My 85-year-old friend Sr. Bea stands in the doorway with tears in her eyes. She wants to hug me. We cannot touch. I know she loves me, and she knows I, her.
There is something both so sweet and sad about this moment. I do not know when we will be able to hug again because of this coronavirus pandemic. Or even see each other. She seems frail and vulnerable as she hesitates to say goodbye and tries to hide her tears.
This moment is so beautifully vivid in my awareness now. The preciousness of life and of our love for one another. How much I treasure life, love, deep connection with others.
I think of my son, far up in Nome. The special moments we had nearly two weeks ago. Before COVID-19 had reached Alaska. Before Nome would nearly double in population as strangers descended upon it for the end of the Iditarod, making that little town susceptible. I had thought he would be safe, unaffected by the virus. Luckily, he remains healthy.
No matter where we live or who we are, our lives are being affected. We find ourselves coexisting in the midst of something that is not understandable nor within our control. Yet this pandemic has the potential to teach us something invaluable: how we are inexplicably connected.
That’s why I have renamed this virus COVIDA – vida being the Spanish word for “life.” Because we truly are in this life together. We cannot separate ourselves from that fact. We live on this planet together. We breathe together.
And, as we are witnessing, in reality, no physical barriers can separate us. No 18 ft-tall steel border wall can protect us. When something like this hits, we understand that globally, we are connected. Global solidarity does matter.
From a spiritual perspective, a crisis has the potential to heal and bring us together in ways that nothing else can. It can teach us, “wake us up” to how we have been living, how we have been treating ourselves, each other, and our Mother Earth. It can teach us what we need to change. Reconnect us with our spiritual grounding, cause us to turn to our spiritual practices. Remind us of the spiritual laws of love, of brotherhood/ sisterhood, of our responsibility for one another.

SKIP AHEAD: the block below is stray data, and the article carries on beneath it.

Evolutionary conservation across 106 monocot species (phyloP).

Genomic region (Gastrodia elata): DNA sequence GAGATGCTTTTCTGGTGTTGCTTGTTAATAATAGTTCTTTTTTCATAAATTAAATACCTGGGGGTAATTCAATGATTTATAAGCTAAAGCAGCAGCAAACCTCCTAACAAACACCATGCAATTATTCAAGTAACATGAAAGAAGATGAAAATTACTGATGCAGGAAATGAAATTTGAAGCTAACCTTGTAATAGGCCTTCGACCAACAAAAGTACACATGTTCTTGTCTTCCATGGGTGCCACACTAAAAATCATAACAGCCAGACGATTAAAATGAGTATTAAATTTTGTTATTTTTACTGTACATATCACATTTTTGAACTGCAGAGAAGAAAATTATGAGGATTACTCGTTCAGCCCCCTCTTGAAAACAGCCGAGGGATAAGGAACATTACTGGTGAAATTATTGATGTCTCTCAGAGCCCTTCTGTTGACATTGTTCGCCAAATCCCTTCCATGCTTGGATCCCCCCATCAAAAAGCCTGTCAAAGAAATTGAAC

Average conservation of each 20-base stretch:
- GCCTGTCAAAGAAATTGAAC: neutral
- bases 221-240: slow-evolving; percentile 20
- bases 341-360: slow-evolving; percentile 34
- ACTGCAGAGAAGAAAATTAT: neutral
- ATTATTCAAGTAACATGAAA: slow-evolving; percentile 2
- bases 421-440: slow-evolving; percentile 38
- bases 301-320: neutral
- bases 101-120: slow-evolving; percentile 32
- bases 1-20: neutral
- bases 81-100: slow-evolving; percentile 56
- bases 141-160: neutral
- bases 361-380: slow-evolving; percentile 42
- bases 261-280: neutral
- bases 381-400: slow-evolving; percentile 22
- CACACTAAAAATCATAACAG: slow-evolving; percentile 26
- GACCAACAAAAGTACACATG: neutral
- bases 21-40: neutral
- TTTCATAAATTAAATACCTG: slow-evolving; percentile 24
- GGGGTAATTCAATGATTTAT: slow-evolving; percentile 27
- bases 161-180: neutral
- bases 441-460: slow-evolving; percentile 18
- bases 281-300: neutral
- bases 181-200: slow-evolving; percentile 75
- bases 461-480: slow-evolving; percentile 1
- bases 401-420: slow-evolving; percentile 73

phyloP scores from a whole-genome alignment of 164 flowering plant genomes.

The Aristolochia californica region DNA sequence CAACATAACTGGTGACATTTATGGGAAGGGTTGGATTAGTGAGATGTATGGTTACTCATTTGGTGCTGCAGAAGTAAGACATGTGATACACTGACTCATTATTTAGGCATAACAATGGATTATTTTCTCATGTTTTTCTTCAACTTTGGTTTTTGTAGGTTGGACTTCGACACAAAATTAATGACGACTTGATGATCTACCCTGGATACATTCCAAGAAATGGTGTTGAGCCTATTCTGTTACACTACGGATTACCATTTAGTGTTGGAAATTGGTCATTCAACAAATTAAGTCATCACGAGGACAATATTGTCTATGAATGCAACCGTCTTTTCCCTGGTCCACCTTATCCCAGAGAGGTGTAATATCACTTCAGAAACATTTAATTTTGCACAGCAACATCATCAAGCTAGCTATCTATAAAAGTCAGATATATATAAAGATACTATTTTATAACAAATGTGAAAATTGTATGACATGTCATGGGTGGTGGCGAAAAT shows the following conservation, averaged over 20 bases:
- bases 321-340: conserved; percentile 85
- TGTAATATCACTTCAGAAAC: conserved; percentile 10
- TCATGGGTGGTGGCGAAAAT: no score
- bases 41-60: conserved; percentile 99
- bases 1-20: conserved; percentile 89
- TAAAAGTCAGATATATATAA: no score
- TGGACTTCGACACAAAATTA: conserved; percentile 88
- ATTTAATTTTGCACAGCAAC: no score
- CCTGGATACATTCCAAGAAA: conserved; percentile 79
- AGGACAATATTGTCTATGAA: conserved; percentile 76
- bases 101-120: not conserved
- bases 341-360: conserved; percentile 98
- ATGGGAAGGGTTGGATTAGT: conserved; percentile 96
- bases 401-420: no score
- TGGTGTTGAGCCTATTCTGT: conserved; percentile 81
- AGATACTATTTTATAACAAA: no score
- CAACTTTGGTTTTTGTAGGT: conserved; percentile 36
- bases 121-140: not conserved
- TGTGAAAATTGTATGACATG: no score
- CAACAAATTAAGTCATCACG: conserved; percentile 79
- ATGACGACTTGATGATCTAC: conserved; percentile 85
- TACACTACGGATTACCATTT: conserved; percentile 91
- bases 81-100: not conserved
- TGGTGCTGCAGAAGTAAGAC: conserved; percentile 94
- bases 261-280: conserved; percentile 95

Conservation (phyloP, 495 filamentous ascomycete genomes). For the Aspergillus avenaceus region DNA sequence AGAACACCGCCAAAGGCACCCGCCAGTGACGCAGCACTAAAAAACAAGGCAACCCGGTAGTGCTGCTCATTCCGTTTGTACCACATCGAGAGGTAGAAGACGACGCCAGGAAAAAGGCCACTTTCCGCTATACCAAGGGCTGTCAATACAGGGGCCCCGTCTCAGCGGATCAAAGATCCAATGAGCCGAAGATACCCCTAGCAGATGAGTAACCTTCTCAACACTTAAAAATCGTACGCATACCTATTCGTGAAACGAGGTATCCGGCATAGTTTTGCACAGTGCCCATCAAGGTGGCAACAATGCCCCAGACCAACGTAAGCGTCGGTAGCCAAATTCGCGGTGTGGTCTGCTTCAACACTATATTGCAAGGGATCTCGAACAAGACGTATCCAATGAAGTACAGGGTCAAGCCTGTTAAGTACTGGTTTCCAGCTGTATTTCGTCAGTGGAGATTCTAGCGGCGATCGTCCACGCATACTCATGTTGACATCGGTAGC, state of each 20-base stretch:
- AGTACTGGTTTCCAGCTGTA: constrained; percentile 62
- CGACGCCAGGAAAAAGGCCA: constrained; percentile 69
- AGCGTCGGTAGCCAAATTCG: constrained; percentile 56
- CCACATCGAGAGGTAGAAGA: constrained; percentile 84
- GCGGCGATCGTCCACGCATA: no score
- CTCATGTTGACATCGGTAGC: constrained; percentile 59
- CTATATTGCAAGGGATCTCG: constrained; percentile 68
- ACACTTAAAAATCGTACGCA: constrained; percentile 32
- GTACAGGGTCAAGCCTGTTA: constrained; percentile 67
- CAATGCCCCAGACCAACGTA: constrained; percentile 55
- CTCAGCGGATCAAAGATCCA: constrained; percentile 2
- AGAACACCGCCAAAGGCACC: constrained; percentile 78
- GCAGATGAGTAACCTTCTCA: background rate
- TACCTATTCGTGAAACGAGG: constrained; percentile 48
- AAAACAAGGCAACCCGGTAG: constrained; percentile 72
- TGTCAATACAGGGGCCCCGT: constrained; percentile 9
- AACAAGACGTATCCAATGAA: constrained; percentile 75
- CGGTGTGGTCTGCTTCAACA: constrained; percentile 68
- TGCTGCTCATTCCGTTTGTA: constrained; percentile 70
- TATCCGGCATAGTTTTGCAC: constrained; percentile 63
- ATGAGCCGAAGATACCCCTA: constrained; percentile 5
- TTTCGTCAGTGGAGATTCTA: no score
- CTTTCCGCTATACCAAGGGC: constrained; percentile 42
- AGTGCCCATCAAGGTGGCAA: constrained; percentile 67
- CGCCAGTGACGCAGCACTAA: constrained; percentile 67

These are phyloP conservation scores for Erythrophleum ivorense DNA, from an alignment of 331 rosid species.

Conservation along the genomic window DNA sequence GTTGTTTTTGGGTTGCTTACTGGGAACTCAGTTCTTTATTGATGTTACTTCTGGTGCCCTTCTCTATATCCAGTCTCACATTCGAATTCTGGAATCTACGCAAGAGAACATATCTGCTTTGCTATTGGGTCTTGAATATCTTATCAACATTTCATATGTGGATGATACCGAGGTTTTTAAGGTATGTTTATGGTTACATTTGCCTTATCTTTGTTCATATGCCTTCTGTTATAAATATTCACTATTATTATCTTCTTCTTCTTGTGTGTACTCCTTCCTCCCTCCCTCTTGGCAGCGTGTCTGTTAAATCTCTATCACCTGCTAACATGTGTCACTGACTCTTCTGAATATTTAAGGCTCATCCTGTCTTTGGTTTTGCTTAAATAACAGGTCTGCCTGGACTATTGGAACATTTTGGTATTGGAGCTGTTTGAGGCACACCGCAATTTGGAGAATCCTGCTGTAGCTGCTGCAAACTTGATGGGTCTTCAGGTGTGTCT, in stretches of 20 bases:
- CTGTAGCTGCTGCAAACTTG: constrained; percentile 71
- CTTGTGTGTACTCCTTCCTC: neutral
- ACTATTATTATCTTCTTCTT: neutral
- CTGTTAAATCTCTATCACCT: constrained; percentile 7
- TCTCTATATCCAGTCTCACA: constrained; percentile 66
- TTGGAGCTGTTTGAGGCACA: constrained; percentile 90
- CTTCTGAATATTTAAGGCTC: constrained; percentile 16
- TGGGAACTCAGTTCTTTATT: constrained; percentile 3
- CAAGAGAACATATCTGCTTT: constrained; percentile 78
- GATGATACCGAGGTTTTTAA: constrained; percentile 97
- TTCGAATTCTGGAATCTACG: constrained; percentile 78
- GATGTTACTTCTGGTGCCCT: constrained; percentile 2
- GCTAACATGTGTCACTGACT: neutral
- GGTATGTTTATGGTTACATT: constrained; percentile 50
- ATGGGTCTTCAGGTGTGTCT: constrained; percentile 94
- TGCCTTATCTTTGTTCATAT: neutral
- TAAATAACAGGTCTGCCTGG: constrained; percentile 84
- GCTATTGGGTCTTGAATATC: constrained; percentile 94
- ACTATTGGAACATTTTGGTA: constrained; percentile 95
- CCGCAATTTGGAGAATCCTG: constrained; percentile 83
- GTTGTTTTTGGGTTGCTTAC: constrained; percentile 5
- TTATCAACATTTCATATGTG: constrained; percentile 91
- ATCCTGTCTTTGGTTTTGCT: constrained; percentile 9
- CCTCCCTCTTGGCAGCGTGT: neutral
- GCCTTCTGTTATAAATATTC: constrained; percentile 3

Most importantly, it can remind us to turn to love rather than fear. The Love that loves us so and mysteriously “sustains us, in everything,” as my teacher Jim Finley would say.
Like most people, I have been paying attention to the news. But in small doses. What has struck and uplifted me are the positive and beautiful ways people have been finding to connect. As if they cared. As if we matter to each other.
As if we instinctively know that we don’t have to physically connect to touch someone’s heart.
Strangers are performing selfless acts of kindness: neighbors offering to get groceries for the elderly and homebound, high schools donating medical supplies and face masks to hospitals, volunteers “staffing” food banks and delivering food to low-income children who are missing their school lunches. And, most importantly of all are those selfless nurses, doctors, and other healthcare professionals who are working such long hours and returning, day after day, to exposure to this virus.
Then there are those positive social media messages and videos. Like the young Danish doctor happy to be able to give back to her country and the elderly who supported her education and career: https://www.boredpanda.com/danish-doctor-wants-to-pay-back-to-her-country-during-coronavirus/?utm_source=smartnews&utm_medium=referral&utm_campaign=organic
Or the many virtual communal prayer or meditation offerings. Like Contemplative Outreach’s “United in Prayer” Day this Saturday, March 21st: https://www.contemplativeoutreach.org/2020-united-prayer-day
Or like blogger Cameron Bellm, a contemplative, “writer of prayers,” and Seattle mom of two boys, who wrote this beautiful Prayer for a Pandemic
As Pope Francis counseled recently, “Don’t waste these difficult days….We must rediscover the concreteness of little things, small gestures of attention we can offer….We must understand that in small things lies our treasure. These gestures of tenderness, affection, compassion are minimal and tend to be lost in the anonymity of everyday life, but they are nonetheless decisive, important.”
Loving in place is possible. Even vital. In this time of COVIDA.
Sending you a big, virtual hug, Bea!